'Catastrophic failures' in early release of killer

Chief Inspector of Prisons, Nick Hardwick Image copyright HM Inspectorate of Prisons
Image caption Chief Inspector of Prisons Nick Hardwick said the release of McLoughlin was "indefensible"

Freeing a double killer from an open prison on day release, allowing him to murder a Good Samaritan, has been branded a "catastrophic failure".

Ian McLoughlin stabbed Graham Buck, 66, to death in Hertfordshire in July 2013.

A report from the Chief Inspector of Prisons Nick Hardwick said his release from HMP Spring Hill in Buckinghamshire was "indefensible".

Prisons Minister Andrew Selous said the system had become "far too lax" and the rules were tightened last year.

'Major changes'

McLoughlin was serving a 25-year term for killing two men.

After being released from Spring Hill, he travelled to the home of Francis Cory-Wright in Little Gaddesden and carried out a robbery.

Mr Cory-Wright's neighbour, Mr Buck, heard screams but when he went to investigate, was dragged inside by McLoughlin, who slashed his throat.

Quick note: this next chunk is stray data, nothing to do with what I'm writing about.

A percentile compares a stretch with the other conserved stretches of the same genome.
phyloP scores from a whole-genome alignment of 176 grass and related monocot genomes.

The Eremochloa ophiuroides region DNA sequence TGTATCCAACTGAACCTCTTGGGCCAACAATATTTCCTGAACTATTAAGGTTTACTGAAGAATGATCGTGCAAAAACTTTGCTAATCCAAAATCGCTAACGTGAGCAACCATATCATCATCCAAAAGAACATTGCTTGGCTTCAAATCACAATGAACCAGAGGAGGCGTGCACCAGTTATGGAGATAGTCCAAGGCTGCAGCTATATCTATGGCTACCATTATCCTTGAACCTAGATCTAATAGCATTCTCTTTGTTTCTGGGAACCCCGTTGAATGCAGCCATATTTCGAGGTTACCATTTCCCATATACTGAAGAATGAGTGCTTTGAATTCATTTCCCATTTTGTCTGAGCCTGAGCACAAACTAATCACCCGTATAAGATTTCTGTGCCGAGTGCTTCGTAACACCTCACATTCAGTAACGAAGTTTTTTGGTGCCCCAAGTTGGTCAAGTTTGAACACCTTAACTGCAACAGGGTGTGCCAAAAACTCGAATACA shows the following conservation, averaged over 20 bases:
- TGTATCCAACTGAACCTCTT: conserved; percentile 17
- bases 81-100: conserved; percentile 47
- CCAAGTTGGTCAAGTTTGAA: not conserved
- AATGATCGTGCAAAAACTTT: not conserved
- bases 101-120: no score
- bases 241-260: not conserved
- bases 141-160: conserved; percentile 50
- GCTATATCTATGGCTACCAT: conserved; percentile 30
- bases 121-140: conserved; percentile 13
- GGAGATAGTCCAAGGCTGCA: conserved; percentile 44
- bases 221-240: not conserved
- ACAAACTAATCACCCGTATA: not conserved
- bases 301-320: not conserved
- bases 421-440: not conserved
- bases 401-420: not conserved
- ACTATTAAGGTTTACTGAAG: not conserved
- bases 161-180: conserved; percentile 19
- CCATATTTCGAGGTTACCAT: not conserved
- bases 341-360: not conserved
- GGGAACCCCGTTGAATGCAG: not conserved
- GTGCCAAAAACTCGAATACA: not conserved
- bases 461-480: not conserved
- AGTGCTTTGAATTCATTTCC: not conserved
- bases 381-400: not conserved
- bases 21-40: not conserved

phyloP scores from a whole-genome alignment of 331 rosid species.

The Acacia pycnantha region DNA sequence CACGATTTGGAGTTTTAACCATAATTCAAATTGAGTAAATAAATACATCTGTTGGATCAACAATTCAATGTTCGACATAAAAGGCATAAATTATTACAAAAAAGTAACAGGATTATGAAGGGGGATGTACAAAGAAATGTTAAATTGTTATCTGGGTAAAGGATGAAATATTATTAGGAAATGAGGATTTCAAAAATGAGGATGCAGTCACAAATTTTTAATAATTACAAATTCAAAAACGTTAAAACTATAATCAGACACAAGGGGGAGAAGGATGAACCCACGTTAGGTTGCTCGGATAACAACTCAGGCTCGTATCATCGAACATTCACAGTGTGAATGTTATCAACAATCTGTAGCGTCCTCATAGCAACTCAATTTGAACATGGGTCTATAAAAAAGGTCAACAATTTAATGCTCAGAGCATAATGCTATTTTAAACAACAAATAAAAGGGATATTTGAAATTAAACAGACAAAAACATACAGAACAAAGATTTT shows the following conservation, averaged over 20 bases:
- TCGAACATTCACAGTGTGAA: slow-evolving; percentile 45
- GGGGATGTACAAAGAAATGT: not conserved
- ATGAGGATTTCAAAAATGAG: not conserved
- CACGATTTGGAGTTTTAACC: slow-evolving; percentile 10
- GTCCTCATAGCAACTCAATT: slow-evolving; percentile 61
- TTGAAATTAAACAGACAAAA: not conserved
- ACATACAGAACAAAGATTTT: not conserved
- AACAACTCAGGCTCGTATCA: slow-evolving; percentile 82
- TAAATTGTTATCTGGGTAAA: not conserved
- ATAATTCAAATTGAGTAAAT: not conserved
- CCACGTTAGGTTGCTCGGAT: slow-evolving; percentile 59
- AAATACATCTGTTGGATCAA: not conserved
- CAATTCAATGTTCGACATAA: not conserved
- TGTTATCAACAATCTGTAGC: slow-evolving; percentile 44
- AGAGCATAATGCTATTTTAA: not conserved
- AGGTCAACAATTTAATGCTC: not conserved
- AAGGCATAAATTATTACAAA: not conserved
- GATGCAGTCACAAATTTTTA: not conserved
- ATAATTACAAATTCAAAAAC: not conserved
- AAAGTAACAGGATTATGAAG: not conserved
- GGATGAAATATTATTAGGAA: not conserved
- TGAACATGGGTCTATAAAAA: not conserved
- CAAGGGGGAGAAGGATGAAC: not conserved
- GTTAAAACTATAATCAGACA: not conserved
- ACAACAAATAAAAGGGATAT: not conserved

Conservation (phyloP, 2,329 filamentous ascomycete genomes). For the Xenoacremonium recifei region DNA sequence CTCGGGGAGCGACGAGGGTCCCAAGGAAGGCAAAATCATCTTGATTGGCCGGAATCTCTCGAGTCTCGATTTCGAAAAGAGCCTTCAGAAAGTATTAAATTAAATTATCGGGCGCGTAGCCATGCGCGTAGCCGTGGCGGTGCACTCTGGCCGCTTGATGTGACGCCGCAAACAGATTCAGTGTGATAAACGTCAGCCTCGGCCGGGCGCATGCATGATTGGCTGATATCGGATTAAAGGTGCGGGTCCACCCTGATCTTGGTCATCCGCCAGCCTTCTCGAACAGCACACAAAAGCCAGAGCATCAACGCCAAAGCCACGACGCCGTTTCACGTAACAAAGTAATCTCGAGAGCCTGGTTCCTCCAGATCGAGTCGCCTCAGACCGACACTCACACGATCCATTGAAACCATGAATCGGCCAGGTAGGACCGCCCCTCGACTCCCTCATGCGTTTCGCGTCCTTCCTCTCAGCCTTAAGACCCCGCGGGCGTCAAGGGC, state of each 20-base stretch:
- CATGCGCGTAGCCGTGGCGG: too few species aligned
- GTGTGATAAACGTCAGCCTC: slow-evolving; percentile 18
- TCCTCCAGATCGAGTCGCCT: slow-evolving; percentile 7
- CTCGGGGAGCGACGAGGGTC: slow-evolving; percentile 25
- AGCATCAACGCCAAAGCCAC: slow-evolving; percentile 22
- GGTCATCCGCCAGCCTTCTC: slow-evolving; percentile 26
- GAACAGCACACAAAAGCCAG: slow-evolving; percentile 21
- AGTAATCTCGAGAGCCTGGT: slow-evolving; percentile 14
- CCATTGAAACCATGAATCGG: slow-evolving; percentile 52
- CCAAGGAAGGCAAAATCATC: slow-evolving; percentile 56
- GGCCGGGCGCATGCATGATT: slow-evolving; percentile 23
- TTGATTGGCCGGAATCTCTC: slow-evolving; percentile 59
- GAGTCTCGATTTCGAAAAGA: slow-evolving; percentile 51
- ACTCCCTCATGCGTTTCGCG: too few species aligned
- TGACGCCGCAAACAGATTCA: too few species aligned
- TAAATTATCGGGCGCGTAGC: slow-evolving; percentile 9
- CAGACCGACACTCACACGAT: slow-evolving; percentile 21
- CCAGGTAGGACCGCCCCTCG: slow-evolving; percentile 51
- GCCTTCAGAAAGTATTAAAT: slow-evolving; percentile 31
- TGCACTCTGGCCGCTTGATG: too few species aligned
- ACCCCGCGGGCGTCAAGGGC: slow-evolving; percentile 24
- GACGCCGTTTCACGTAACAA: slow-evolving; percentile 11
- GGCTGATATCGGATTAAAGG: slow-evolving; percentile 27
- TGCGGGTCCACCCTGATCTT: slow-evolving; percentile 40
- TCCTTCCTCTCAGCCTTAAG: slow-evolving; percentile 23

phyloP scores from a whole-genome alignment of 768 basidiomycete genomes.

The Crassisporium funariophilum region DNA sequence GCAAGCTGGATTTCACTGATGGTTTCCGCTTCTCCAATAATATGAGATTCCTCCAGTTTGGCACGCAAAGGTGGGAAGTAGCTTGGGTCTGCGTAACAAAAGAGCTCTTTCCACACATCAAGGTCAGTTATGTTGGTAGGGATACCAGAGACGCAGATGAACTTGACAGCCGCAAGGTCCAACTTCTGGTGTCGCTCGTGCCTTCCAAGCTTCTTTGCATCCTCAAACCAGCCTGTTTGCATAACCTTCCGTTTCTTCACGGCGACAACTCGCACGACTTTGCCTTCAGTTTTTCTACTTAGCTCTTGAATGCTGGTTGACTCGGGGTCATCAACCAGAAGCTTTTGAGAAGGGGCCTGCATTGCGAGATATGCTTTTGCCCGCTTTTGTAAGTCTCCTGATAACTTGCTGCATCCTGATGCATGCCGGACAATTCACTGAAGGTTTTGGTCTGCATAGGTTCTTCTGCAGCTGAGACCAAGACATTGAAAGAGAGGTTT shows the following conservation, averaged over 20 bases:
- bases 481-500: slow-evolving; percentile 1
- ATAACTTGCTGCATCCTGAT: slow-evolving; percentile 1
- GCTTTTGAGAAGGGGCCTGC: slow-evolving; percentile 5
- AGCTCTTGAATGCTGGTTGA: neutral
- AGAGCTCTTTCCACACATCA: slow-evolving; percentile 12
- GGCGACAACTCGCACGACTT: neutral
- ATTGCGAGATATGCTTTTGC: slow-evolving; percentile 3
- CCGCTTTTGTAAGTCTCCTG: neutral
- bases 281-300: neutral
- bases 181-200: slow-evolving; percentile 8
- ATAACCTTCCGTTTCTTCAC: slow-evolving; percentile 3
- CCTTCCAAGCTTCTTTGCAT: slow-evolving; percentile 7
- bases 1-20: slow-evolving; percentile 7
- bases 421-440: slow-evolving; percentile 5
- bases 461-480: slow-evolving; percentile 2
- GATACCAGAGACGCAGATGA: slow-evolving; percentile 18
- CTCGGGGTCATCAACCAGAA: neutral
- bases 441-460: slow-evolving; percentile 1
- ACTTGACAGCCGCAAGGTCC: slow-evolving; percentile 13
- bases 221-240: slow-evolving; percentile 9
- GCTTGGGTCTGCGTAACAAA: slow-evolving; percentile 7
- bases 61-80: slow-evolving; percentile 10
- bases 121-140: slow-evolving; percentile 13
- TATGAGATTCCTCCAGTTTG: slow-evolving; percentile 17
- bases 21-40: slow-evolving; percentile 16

The report - commissioned by Justice Secretary Chris Grayling - also draws on information about the early release of two other inmates from open prisons in 2013 who went on to commit serious offences.

Al-Foday Fofanah robbed a bank in Borough High Street, south London, while on day release from HMP Ford. A third man is alleged to have committed a further serious offence and is currently awaiting trial.

"These three men should not have been given temporary release," said Mr Hardwick. "The risks they posed were not accurately assessed or managed. The system failed the public it was supposed to protect with awful individual consequences."

Mr Hardwick said there was a general presumption in favour of granting day release.

Ministry of Justice figures show the number of prisoners serving indeterminate sentences given day release had risen from 38,000 in 2008 to 90,000 in 2012.

But they suggest that fewer than 1% of cases where prisoners are given day release are recorded as failures.

Mr Selous said: "Last year we introduced major changes to the policy for allowing prisoners out on temporary licence, tightening the rules...

"Under this government absconds have fallen to historically low levels and, since we introduced the new policy, temporary release failures have also significantly decreased."

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